Regína sacratíssimi Rosárii, ora pro nobis!

Second Sunday of Advent—10 December A.D. 2017
Ave Maria!



Please pray for Alfie Evans, 16 Months old ,
another hostage of socialized medicine in Britain.

Saint John the Baptist (Titian)

Ordinary of the Mass
Mass Text - Latin
Mass Text - English
Advent, and the Blessing of the Advent Wreath

Archbishop Humphreys' Advent 2017 Pastoral Letter


“These things were written for our learning, that through patience and the comfort of the scriptures, we might have hope.”[1]

    In this morning's Gospel two of the disciples of St. John the Baptist approach our Lord to find out if “He is the One.”  “Art Thou He that is to come, or do we look for another.”[2]  John had been gathering followers in the desert, “preaching a baptism of repentance for sin,” and exhorting people to prepare for the coming of “the One who is to come.”

    Now, that one is the One whom the Jews referred to as the “Messiah,” or the “anointed one,” or in Greek, “the Christ.”  What Saint John was preaching was no innovation.  This doctrine of the coming Messiah was known to all of the Jewish people since the time of Adam, when it was foretold that God would send a Savior to “crush the head of the serpent” and redeem fallen man from original sin.[3]

    Over the centuries, God gave His people an even greater knowledge of the coming Messiah through the preaching of His prophets:

    Abraham was promised that one of his descendants would be a “blessing to all the nations.”[4]

    We read in both Isaias and Jeremias (31: 21ff) that the promised One would be born of a Virgin.  “A Virgin shall conceive and bear a Son and His name shall be called Emmanuel,” meaning “God is with His people.”[5]

    The Archangel Gabriel revealed to the prophet Daniel (9:24ff) the time of the birth of the Christ, that many of the people would deny Him, that they would put Him to death, and that the sacrifices of the Old Law would be abolished until the end of time.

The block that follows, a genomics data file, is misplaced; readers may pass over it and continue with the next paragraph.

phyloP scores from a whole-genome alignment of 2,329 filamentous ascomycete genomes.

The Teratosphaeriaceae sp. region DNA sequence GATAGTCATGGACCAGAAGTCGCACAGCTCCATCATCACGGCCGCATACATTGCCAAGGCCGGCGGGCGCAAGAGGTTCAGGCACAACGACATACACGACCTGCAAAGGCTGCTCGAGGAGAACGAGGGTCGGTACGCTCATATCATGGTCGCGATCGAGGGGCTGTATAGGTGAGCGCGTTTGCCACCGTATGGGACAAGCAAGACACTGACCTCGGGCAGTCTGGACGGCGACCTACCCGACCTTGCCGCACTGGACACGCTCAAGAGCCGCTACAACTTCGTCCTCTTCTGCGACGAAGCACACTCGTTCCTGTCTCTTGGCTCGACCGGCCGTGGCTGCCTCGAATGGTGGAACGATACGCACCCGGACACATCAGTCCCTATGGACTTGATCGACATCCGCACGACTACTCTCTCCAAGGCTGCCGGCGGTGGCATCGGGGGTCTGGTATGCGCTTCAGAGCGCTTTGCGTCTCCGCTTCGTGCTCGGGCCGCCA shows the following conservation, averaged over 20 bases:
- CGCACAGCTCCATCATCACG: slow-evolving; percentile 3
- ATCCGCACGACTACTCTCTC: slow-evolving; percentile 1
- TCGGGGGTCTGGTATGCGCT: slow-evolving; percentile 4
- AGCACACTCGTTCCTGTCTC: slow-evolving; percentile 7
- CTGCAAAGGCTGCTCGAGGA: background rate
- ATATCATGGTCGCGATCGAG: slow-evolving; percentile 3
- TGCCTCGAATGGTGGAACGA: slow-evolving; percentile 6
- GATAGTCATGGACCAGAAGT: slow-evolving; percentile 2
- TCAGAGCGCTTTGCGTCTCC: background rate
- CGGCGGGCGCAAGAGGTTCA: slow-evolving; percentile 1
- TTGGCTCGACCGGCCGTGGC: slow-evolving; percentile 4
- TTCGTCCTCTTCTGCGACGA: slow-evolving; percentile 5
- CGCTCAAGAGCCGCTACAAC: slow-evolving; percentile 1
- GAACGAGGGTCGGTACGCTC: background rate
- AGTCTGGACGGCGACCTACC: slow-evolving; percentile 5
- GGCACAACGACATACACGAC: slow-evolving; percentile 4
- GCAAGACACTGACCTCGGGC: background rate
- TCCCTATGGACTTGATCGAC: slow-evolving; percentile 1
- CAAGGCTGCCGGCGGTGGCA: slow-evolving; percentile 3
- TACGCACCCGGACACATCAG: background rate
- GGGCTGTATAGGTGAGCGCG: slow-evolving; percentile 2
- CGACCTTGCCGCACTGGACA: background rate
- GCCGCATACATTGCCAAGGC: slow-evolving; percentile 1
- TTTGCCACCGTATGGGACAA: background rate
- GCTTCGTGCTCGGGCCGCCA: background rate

The prophet Micheas (5:2) named the place of the Messiah's birth: "out of Á Bethlehem Á will come forth the ruler of Israel."

    Likewise we hear from Aggeus (2: 8) that "the desired of all nations shall come, and I will fill this house with glory."

    Jeremias (23:5) speaks of the anointed King exercising "justice and judgement over all the earth Á Juda shall be saved, and Israel shall dwell confidently."

    The Psalms are filled with references to our Lord as eternal priest and king, ruling over the nations and “a priest forever according to the order of Melchisedech.”

    But, on the other hand, Isaias (53: 1-12) speaks of the terrible price the Messiah would have to pay for our sins: "A man of sorrows, acquainted with infirmity.,,, He has borne our infirmities and carried our sorrows ... He was wounded for our iniquities, bruised for our sins ... and by His bruises we are healed ''' no deceit was found in His mouth ''' He shall lay down His life for sin.

God even spoke through the mouth of Sophoniah (3:8) of the unfaithfulness of the people of Jerusalem, of His Resurrection from the dead, and of His conversion of the gentiles and a remnant of the Jews.

    Thus the Jewish people knew that the coming Messias would be all these things; a savior, first of all for that is what the name of "Jesus" means;  a just judge and deliverer from oppression;  a bringer to earth of God's glory    but also the "suffering servant" of God and men;  one who would be rejected by the people;  one who would be put to death;  and finally, one who would rise from the dead in triumph over death.

    Even John the Baptist is hinted at by the prophet Malachy (3:1), through whom God said, “Behold I send my messenger, and he shall prepare the way before my face…. the Lord whom you seek … shall come to His temple … and like a refining fire … He shall purify the sons of Levi.”[6]

    So when John's disciples approached Jesus in order to ask Him if He was the One to come, they already had a pretty good idea of what to expect.  They knew just who was coming, and where and when, and what He would be like.  And, as our Lord pointed out, they had already seen His miracles:  “The blind see, the lame walk, the deaf hear, and the dead rise again.”  We read elsewhere that they left John and followed Jesus.

    Now this Gospel is read to us in order to prepare us for the coming of this same Messiah at Christmas time.  That is to say that by knowing of His role as Savior and deliver and judge and king; as well as his role as suffering servant and sacrificial victim we may be inspired to follow Him.

    That is the purpose of Advent, to review these things amidst fasting and penance, so that once again they might become real to us    so that we won't be like the people of the Old Testament, who rejected our Lord even though they knew quite well who He was.  But rather, by spending the next few weeks in contemplating the coming of our Savior, we may receive this blessing that Saint Paul wishes for us in today's epistle:

“May the God of hope fill us with all joy and peace in believing,
that we may abound in hope, and in the power of the Holy Ghost.”[7]


[1]   Epistle: Romans xv:4‑13

[2]   Gospel:  Matthew xi: 210

[3]   Genesis iii: 14-15

[4]   Genesis xxii: 18

[5]   Isaias vii: 14; Jeremias xxxi: 21ff

[6]   Malachy iii:1 ff

[7]   Epistle: Ibid.



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